I am not sure if there are any differences between me and my parent’s relationship to food because they’re the ones who taught me how to respect my cooking and food. It may sound a little boring, but it’s true. I guess that’s what you call tradition. Do I change some seasonings in recipes? Sure, but my understanding of my relation to food is the same. We take care of it like they take care of us.

Is there a misconception about your culture’s approach to wellness you’d like to dispel?

My people’s ways of life are sacred and have been here for thousands of years. Our approach to healing such as dreamcatchers, medicines, and ceremonies are closed practices. How we live our lives is not to please the weird obsessions, trends, or fetishes colonizers have created and harmed us with. We are not witches, and we are not “gatekeeping” our ways of life, we are protecting them.

What does the New Year symbolize for you personally?

The new year for me is in October, on a new moon. It’s actually a lot different from the new year we all know. This new year has been acknowledged by my people for thousands of years by understanding the stars and the seasons. This new year isn’t only about you having a fresh start, it’s also about how you will continue living with all your surroundings like nature, animals, and your relatives. How will you learn from your past year to do better the next. I guess that’s what they call resolutions. But, for us, they are more selfless and gird toward more community understanding. It’s about our people coming together, but it also includes other living beings that we need to protect. I feel a lot more people should be doing the same.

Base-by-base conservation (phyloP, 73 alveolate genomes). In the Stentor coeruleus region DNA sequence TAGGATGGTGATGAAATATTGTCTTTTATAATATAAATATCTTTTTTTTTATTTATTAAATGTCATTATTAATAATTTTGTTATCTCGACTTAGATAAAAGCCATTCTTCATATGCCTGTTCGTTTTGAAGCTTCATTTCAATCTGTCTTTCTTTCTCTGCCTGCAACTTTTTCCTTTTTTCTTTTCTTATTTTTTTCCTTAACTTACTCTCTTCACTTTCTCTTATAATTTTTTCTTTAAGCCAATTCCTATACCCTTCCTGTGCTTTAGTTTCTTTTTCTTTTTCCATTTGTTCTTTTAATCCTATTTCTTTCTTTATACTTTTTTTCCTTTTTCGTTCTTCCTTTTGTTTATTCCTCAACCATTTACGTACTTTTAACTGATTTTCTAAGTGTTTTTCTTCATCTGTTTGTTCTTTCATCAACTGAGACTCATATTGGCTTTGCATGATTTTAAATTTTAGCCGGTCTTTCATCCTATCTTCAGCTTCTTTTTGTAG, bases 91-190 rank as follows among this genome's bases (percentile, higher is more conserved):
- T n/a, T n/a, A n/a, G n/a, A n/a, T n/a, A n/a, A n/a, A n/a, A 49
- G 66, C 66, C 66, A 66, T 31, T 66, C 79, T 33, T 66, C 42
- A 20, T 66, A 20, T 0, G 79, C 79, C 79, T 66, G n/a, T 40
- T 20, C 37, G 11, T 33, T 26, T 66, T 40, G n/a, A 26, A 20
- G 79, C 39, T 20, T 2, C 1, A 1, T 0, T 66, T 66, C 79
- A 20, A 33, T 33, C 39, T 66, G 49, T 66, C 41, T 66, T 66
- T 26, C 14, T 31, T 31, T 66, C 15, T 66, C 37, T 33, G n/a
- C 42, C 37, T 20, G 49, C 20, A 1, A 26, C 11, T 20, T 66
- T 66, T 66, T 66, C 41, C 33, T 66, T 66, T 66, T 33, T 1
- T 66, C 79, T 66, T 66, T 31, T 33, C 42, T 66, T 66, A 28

What is one food or ritual from your culture that has been appropriated / under-acknowledged / commercialized:

Indigenous peoples have experienced a lot of cultural genocide through assimilation and culture appropriation. A popular “ritual” non-Indigenous people continue to appropriate is a spiritual practice called smudging or burning white sage. The white sage is an indigenous plant from California and the surrounding tribes tribes harvested it to use as medicine. Today the plant is being over harvested and used wrongfully. This is a big issue for those tribes because they will be the ones who will feel the harmful effects without having access to their traditional medicines. While everyone else would just find new plants to over-harvest again without understanding their harmful actions.